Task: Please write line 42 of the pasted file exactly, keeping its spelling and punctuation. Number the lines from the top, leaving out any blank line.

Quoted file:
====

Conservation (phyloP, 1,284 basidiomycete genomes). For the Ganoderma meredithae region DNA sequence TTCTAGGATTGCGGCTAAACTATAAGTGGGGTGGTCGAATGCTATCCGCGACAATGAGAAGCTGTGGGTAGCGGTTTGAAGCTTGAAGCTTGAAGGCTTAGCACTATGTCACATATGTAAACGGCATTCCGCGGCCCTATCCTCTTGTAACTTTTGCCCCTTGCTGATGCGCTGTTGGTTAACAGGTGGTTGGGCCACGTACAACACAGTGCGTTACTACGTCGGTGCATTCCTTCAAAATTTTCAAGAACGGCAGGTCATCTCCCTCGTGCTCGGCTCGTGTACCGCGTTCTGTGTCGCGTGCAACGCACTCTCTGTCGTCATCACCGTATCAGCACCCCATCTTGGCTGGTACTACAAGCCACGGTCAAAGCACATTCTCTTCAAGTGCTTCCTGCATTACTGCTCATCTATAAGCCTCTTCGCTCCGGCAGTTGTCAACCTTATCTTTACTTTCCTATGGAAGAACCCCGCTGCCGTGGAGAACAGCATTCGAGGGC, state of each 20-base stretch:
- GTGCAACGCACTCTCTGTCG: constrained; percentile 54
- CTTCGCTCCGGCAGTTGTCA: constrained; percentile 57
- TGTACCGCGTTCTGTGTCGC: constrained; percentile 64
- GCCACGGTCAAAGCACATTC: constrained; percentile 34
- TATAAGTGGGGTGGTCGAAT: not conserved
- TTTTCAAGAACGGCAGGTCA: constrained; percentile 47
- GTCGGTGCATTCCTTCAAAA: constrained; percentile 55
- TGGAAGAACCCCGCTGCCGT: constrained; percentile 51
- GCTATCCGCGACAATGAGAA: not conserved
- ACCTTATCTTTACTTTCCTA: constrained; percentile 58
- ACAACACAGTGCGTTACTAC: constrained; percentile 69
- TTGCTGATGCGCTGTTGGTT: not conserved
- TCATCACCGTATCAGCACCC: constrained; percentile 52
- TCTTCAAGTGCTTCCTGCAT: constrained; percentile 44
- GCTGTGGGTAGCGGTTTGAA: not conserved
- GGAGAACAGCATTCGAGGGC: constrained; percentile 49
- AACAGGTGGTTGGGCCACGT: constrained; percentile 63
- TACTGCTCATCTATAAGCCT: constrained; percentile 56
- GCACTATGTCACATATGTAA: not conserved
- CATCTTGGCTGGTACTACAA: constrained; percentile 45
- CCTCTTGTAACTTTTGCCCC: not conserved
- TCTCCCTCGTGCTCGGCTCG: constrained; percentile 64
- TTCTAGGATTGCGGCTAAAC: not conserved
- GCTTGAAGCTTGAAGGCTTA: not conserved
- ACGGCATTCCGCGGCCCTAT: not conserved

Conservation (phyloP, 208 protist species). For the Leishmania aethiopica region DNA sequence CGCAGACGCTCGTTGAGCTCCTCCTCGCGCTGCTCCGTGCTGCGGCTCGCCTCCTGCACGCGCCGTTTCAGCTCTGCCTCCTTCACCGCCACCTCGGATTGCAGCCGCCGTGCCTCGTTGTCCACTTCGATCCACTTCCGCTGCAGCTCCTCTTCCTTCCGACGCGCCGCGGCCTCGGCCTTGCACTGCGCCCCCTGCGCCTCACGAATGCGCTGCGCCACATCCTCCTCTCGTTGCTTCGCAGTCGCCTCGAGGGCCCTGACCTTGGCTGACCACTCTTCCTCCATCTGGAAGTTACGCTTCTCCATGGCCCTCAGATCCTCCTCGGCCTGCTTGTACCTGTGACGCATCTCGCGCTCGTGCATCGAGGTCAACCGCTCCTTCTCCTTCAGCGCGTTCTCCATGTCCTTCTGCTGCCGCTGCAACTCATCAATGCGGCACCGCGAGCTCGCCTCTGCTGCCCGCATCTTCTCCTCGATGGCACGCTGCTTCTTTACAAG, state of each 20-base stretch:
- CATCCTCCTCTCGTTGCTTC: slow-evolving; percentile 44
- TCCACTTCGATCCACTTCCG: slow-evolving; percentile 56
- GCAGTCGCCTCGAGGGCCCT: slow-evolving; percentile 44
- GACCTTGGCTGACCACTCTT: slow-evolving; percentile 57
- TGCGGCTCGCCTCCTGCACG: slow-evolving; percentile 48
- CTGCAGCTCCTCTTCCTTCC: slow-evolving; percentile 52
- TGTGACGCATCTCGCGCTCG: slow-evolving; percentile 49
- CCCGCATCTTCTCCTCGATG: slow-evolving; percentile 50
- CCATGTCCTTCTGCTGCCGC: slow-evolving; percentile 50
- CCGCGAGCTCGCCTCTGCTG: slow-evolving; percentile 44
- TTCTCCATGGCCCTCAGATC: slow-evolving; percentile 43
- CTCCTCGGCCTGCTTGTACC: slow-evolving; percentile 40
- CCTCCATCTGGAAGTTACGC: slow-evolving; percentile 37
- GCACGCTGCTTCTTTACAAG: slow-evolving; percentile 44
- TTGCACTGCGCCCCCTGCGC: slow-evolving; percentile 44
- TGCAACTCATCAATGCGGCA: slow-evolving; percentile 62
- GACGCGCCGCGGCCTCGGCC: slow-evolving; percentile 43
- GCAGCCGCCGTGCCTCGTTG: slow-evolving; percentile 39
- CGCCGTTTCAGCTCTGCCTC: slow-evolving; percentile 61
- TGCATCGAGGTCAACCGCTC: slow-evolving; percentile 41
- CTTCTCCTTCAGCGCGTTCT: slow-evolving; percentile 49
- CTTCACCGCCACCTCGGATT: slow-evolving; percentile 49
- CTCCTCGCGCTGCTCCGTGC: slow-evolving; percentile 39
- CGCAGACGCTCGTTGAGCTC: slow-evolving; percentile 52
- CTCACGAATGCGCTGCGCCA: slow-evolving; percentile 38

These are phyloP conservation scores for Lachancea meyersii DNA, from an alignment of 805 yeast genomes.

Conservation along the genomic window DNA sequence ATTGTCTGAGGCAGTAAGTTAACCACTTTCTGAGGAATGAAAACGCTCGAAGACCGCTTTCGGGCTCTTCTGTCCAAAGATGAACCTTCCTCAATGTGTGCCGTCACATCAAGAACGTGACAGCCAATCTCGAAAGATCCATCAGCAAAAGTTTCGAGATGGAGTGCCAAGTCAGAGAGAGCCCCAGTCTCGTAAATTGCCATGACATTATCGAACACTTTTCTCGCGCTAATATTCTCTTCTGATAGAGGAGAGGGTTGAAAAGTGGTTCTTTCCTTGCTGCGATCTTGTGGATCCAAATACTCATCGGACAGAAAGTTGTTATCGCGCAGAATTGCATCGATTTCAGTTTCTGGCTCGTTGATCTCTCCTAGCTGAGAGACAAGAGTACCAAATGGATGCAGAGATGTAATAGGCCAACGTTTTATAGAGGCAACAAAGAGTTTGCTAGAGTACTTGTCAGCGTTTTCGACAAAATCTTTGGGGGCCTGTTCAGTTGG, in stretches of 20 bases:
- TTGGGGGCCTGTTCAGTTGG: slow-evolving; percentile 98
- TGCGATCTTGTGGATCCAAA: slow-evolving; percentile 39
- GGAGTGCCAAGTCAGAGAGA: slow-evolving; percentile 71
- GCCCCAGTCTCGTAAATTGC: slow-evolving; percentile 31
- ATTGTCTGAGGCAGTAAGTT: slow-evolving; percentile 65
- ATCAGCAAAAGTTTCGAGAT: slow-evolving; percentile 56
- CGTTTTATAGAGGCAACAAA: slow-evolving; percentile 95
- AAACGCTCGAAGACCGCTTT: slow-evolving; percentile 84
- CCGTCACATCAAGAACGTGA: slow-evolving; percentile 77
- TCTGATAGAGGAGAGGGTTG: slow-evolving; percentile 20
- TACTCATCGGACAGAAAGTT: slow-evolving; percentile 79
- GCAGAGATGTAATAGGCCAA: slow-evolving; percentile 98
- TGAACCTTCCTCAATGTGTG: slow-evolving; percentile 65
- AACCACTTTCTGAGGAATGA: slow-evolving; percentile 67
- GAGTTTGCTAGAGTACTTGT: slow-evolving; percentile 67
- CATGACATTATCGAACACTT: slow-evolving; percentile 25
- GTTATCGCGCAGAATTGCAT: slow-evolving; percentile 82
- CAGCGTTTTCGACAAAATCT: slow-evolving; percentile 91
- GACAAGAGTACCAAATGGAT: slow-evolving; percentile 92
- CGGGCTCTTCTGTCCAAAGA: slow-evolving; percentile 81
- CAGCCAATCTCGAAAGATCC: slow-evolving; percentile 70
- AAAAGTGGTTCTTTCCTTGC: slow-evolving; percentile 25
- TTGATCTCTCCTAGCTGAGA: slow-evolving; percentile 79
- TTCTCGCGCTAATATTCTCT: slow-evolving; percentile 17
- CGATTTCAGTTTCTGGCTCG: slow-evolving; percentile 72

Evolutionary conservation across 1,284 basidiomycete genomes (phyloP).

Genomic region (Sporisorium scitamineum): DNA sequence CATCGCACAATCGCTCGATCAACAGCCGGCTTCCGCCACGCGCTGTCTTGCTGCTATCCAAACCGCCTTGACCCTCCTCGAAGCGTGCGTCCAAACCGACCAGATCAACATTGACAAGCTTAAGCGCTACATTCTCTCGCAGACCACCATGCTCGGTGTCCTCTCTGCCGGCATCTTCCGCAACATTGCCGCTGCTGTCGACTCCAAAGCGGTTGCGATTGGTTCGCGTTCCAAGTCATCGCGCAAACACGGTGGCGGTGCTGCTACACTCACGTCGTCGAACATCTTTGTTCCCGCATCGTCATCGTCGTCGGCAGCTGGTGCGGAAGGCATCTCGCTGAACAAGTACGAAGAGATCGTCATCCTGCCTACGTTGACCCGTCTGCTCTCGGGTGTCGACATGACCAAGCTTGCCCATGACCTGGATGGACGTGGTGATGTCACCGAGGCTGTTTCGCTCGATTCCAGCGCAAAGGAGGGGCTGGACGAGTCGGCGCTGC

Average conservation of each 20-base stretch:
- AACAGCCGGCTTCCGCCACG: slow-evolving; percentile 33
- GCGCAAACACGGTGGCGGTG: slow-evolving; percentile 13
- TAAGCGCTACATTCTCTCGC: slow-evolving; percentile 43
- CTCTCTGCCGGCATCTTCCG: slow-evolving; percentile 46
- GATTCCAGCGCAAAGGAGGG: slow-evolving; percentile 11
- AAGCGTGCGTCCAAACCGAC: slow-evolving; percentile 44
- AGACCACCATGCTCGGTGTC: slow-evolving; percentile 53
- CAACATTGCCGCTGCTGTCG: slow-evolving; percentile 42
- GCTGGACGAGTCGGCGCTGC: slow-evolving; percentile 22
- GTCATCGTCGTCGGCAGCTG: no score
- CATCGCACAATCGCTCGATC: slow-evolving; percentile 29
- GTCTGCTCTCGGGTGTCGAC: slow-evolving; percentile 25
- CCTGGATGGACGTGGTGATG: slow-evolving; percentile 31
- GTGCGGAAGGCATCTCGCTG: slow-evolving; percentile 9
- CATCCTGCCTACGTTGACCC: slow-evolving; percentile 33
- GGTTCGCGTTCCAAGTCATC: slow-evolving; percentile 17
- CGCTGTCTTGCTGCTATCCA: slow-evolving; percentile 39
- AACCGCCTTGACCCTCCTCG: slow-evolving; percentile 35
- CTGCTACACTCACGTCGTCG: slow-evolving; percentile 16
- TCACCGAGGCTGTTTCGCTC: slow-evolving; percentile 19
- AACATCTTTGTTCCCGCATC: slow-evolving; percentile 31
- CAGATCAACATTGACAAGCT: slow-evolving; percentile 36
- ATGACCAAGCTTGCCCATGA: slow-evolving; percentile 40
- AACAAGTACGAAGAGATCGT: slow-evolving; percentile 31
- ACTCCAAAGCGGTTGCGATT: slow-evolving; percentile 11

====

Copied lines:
- TTGCACTGCGCCCCCTGCGC: slow-evolving; percentile 44